Overall, Uganda had both comparative and competitive advantage in export of industrial and agricultural products to DRC which is less industrialized. It is important to note that the flow of agricultural goods was in both directions emphasizing the economic interdependence of both countries in terms of food security. DRC remained Uganda’s main export destination for industrial products in the region under unrecorded trade arrangement in 2005 and 2006. The busiest border posts along the DRC frontier were Mpondwe and Odramachaku. Fish was the main export to DRC whose earnings were estimated at US $ 19.5 million.

ixTanzania

Uganda’s unrecorded/informal export trade with Tanzania increased substantially from US $ 2.8 million in 2005 to US $ 21.5 million in 2006. The informal imports also increased from US $ 0.6 million to US $ 4.3 million in the same period. The leading agricultural exports to Tanzania were maize and beans, whose values were estimated at US $ 5.8 million (30,288 tones) and US $ 0.8 million (1,849 tones) respectively. Under industrial products category, the main exported commodity to Tanzania comprised of clothes (new and second hand clothes) which fetched US $

3.9 million.

The unprocessed coffee was the main imported agricultural product from Tanzania under unrecorded trade during the year 2006. Coffee imports accounted for US $ 0.9 million from an estimated volume of 2,010 tonnes. The recent inflows of unprocessed coffee from Tanzania and other neighbouring countries could be attributed to readily available market and favourable prices offered for the commodity under a liberalized trade environment. The other agricultural products that were imported included peas, beans and rice whose values were estimated at US $ 0.8 million (376 tones), US $ 0.6 million (1,095 tones) and US $ 0.4 million (585 tones) respectively.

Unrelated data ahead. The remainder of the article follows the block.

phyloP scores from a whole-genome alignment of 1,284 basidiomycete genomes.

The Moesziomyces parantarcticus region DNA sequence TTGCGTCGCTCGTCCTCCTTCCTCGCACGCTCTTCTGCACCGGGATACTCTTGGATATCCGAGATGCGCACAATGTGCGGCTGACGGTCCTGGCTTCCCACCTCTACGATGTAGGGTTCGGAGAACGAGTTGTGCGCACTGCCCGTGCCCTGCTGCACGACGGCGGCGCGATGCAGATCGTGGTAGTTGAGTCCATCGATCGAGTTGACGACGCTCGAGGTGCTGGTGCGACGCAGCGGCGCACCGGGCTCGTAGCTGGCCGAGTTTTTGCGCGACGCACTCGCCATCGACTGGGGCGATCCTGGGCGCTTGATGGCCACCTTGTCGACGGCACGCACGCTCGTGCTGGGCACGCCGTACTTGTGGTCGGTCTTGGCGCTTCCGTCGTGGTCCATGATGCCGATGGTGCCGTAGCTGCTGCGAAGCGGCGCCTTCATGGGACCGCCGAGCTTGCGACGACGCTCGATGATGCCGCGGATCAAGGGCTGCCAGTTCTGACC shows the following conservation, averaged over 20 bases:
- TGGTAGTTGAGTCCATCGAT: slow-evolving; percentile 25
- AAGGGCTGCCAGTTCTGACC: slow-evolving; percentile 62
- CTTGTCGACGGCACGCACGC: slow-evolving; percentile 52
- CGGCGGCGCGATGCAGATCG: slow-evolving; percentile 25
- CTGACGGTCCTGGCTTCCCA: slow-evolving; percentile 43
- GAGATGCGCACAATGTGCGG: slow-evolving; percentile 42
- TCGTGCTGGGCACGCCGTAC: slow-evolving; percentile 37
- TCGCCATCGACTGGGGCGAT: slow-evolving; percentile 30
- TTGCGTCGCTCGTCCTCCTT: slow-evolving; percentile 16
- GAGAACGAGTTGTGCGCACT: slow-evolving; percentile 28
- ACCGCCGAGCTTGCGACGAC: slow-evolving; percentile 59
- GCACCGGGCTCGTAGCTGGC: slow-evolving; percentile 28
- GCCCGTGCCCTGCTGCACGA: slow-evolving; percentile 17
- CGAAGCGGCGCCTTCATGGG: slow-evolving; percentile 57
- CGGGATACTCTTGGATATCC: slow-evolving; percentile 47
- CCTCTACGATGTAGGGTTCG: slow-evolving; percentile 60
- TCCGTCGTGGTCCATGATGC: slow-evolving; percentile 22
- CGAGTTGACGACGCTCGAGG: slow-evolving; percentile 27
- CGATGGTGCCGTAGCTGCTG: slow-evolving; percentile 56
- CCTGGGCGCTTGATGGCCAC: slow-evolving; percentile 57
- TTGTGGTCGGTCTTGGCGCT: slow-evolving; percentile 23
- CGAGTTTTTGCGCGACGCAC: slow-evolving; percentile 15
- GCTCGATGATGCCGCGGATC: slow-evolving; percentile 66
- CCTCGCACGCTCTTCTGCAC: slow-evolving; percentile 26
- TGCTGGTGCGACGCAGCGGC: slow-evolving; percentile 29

Rwanda

Rwanda is a new EAC Member State whose trade with Uganda increased considerably in the last two years under informal/unrecorded trade. Uganda’s informal exports to Rwanda more than tripled from US $ 7.3 million in 2005 to US $ 25.0 million in 2006. Industrial products dominated the informal export commodities to Rwanda fetching an estimated US $ 17.9 million compared to agricultural products earnings of US $ 6.9 million. The main industrial products exported to Rwanda consisted of shoes, maize flour, and clothes whose earnings were estimated at US $ 4.6 million, US $ 4.3 million, and US $ 1.2 million respectively. Maize was the leading agricultural export whose earnings were estimated at US $ 1.6 million (7,697 tones); followed by root crops (Irish potatoes, sweet potatoes, cassava) which earned US $ 1.4 million, and then beans, bananas and ground nuts with earnings estimated at US $1.1 million, US $ 0.9 million and US $

0.3 Million respectively.

Conversely, Uganda’s major agricultural imports from Rwanda were fruits, peas, and, hides and skins whose combined value was estimated at US $ 0.5 million.

Sudan Trade between Uganda and Sudan grew significantly after the restoration of peace and security in the Southern Sudan. However, unrecorded exports to Sudan fell slightly from US $ 9.1 million in 2005 to US $ 7.8 million in 2006 due to insecurity caused by rebels along the border where some traders lost merchandise. Informal exports to Sudan comprised of mainly industrial products like soft drinks, mattresses, and wheat flour, while imports from there were mainly agricultural products like beans, maize, millet and sorghum. Fish was the leading export to Sudan whose earnings stood at US $ 0.9 million, followed by mattresses with US $ 0.8 million while Sodas fetched US $ 0.7 million.

Conclusion and Recommendations

The survey findings reveal that a substantial proportion of the informal trade involves agricultural commodities which have a direct implication on the regional food security. In general, Uganda has a comparative advantage in export of agricultural commodities although it imported similar products in small quantities from her neighbors. The export earnings of industrial products surpassed agricultural commodities during 2006. This stresses Uganda’s strategic position in the region in terms competitive and comparative advantage on all products compared to her less x industrialized neighbours like DRC, Sudan, and Rwanda. Kenya was the only country in the region where Uganda imported a significant portion of industrial products under unrecorded trade.